Researcher receives grant to examine student impact of immersive experiences

Marjorie S. Miller
April 02, 2019

UNIVERSITY PARK, Pa. — Melina Czymoniewicz-Klippel, assistant teaching professor of biobehavioral health, has received a Scholarship of Teaching and Learning (SoTL) grant from the Schreyer Institute for Teaching Excellence for the project “Life Boats and Life Decisions: Engaging Online Biobehavioral Health Students through Immersive Experiences.”

Czymoniewicz-Klippel’s project will involve analysis of online written assignments asked of students enrolled in the Penn State World Campus section of the course Values and Ethics in Biobehavioral Health Research and Practice (BBH 301) to examine the impact of immersive experiences on student engagement and learning. 

“There is little scientific evidence outlining the value of having students engage in immersive experiences as a way to enhance their learning,” Czymoniewicz-Klippel said. “In particular, the evidence base on the use of 360 videos, which are nowadays widely available via public sites such as YouTube, in higher educational settings is extremely thin. Our study seeks to redress this situation by exploring links between 360 video use and student engagement. I am very excited and appreciative to have the opportunity to contribute to the breaking of such new scholarly ground.”

360 videos are created in the Immersive Experiences Lab (IMEX), part of Penn State’s Media Commons. The IMEX Lab offers the use of several 360 video cameras kits along with high end editing stations with specialized software. View an example of a 360 video here.

Czymoniewicz-Klippel is working with a team of collaborators, including Laura Cruz, Deena Levy and Charles Brua from the Schreyer Institute for Teaching Excellence. Together, the team hopes to identify some initial trends with regards to the value of using 360 videos to engage online students in complex discussions around values and ethics in healthcare.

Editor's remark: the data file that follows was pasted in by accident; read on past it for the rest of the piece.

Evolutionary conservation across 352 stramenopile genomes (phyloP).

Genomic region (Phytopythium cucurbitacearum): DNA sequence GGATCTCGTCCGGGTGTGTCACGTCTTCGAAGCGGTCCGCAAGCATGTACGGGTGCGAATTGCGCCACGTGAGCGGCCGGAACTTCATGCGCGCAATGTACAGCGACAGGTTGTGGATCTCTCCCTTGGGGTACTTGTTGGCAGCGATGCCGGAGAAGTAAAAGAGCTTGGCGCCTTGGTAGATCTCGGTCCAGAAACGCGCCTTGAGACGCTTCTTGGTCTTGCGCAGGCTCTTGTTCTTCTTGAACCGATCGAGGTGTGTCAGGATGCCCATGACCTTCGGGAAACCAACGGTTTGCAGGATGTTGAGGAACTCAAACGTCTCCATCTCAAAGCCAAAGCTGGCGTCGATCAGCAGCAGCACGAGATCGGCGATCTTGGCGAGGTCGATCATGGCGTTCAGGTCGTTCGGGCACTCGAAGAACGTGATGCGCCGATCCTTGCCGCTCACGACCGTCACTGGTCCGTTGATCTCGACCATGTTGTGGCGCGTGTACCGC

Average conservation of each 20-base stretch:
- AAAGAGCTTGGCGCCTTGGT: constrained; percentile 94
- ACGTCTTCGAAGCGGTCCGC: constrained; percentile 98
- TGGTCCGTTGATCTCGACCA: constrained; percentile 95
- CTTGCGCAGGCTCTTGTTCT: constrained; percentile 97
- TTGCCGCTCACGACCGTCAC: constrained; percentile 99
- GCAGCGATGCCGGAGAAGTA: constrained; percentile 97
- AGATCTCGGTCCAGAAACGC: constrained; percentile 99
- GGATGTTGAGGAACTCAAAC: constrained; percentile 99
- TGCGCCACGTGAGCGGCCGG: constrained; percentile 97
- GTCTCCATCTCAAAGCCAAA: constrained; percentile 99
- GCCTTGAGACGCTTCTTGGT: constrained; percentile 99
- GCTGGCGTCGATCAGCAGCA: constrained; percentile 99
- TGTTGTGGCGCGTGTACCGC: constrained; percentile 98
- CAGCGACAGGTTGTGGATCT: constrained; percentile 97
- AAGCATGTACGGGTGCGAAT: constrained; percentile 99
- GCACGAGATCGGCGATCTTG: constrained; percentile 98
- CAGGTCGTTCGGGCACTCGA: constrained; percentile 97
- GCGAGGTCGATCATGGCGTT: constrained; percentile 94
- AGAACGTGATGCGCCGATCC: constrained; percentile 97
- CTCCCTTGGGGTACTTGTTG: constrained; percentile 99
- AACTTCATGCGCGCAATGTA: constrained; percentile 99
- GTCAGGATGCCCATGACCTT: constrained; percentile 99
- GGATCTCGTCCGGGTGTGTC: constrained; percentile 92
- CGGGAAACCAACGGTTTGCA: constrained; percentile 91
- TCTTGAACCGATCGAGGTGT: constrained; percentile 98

In particular, they want to see whether engaging with 360 videos as part of various online writing assignments promotes students' engagement with not only technology-mediated learning, but also ethical decision-making (both individually and collective). 

“It is easy for online students to become disconnected from their learning experience, partially due to the lack of regular face-to-face connection with their teachers and peers,” she said. “As such, it is crucial that instructors make specific efforts to encourage students to be, and stay, engaged in the course material throughout the semester. Through this research we are hoping to find that 360 videos are indeed a useful tool that online instructors can draw on to promote student engagement.”

Students who enroll in BBH 301 will be invited to participate in the study at the start of the semester. All will complete their required course assignments; some will also be provided with low-cost cardboard viewers and asked to watch view 360 videos that complement the course material. 

In the analysis, the research team will be looking to see whether or not engagement with these videos boosts students' ability to, for example, identify ethical issues, apply appropriate ethical frameworks, and make sound and informed ethical decisions when engaging in case study work.

“Over recent months, my colleagues in the Department of Biobehavioral Health and the College of Health and Human Development have been wonderful cheerleaders in my pursuit of this line of research. From providing general encouragement, to assisting our research team to answer technical questions about 360 videos, I have felt very supported,” Czymoniewicz-Klippelsaid. 

“The possibilities for ways in which immersive experiences can be used to promote educational effectiveness currently seem endless,” she said. “Over the coming years I can envisage immersive experiences becoming far more integrated across the Biobehavioral Health and Penn State curriculum. For example, my background is in global health. Exposing undergraduate students who, for various reasons, do not have the opportunity to travel during their undergraduate years to the health issues of low-income settings via ‘virtual fieldwork’ is, to me, such an exciting possibility.”

The Schreyer Institute for Teaching Excellence SoTL grant program seeks faculty interested in conducting course-based, evidence-based, action-based, and classroom research at Penn State.

The purpose of the program is to promote contributions to the published SoTL literature by Penn State faculty about Penn State teaching and learning. For more information visit

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Last Updated April 09, 2019